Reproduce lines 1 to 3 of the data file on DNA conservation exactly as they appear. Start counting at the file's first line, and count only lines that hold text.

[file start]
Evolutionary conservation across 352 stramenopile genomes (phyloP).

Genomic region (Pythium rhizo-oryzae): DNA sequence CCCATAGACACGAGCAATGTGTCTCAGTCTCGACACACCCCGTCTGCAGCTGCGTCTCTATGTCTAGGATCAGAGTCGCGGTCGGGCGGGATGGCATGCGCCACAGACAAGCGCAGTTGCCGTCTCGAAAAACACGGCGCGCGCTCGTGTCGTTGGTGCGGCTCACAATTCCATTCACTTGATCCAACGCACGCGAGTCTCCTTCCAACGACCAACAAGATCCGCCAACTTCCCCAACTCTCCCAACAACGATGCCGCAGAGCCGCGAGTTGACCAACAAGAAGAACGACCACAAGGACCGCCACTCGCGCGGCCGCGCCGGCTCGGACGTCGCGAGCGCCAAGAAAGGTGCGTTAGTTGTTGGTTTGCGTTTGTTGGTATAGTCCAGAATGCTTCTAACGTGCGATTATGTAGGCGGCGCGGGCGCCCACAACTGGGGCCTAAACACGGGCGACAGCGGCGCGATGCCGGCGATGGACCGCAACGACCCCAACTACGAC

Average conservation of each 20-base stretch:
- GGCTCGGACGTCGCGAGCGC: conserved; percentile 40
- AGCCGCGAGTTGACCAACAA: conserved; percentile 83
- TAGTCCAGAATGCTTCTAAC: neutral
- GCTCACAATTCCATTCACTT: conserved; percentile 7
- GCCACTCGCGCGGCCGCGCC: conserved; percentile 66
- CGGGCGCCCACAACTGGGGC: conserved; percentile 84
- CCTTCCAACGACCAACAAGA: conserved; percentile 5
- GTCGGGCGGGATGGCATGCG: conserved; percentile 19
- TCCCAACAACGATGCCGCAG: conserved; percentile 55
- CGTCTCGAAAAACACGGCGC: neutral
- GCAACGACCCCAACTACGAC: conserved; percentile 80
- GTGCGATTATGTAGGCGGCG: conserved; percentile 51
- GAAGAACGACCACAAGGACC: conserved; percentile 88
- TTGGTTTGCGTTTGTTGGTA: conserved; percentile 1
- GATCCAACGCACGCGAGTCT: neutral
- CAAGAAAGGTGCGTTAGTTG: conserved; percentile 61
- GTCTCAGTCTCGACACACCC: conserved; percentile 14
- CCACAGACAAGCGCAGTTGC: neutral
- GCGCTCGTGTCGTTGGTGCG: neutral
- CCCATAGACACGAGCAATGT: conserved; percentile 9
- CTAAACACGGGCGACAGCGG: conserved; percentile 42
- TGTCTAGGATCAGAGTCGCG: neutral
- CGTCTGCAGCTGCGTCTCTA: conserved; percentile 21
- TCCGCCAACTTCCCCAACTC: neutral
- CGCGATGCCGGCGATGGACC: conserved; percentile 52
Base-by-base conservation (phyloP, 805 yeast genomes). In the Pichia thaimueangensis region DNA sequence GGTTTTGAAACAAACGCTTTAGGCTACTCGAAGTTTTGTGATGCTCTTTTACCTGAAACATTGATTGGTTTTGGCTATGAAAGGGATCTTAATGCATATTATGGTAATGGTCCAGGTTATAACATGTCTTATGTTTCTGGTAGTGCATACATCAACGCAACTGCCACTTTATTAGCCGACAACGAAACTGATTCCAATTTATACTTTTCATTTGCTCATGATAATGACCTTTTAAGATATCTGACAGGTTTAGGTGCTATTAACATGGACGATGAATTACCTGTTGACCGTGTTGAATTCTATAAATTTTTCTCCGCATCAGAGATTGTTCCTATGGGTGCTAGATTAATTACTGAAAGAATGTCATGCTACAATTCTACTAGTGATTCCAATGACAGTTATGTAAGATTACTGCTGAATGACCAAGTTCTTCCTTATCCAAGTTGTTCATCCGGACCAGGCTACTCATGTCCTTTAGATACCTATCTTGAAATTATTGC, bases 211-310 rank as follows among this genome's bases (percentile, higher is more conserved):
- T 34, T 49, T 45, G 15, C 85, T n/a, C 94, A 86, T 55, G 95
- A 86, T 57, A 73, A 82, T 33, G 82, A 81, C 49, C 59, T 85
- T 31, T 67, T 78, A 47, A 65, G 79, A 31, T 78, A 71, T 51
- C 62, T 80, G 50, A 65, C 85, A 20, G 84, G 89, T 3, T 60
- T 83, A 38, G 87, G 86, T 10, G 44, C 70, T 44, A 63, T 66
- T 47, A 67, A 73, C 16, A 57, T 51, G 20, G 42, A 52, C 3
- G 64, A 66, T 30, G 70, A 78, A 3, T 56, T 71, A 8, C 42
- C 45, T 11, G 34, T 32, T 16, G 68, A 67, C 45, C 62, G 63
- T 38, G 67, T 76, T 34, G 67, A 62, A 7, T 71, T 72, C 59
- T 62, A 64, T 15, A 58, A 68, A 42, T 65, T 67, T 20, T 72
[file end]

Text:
Evolutionary conservation across 352 stramenopile genomes (phyloP).

Genomic region (Pythium rhizo-oryzae): DNA sequence CCCATAGACACGAGCAATGTGTCTCAGTCTCGACACACCCCGTCTGCAGCTGCGTCTCTATGTCTAGGATCAGAGTCGCGGTCGGGCGGGATGGCATGCGCCACAGACAAGCGCAGTTGCCGTCTCGAAAAACACGGCGCGCGCTCGTGTCGTTGGTGCGGCTCACAATTCCATTCACTTGATCCAACGCACGCGAGTCTCCTTCCAACGACCAACAAGATCCGCCAACTTCCCCAACTCTCCCAACAACGATGCCGCAGAGCCGCGAGTTGACCAACAAGAAGAACGACCACAAGGACCGCCACTCGCGCGGCCGCGCCGGCTCGGACGTCGCGAGCGCCAAGAAAGGTGCGTTAGTTGTTGGTTTGCGTTTGTTGGTATAGTCCAGAATGCTTCTAACGTGCGATTATGTAGGCGGCGCGGGCGCCCACAACTGGGGCCTAAACACGGGCGACAGCGGCGCGATGCCGGCGATGGACCGCAACGACCCCAACTACGAC

Average conservation of each 20-base stretch: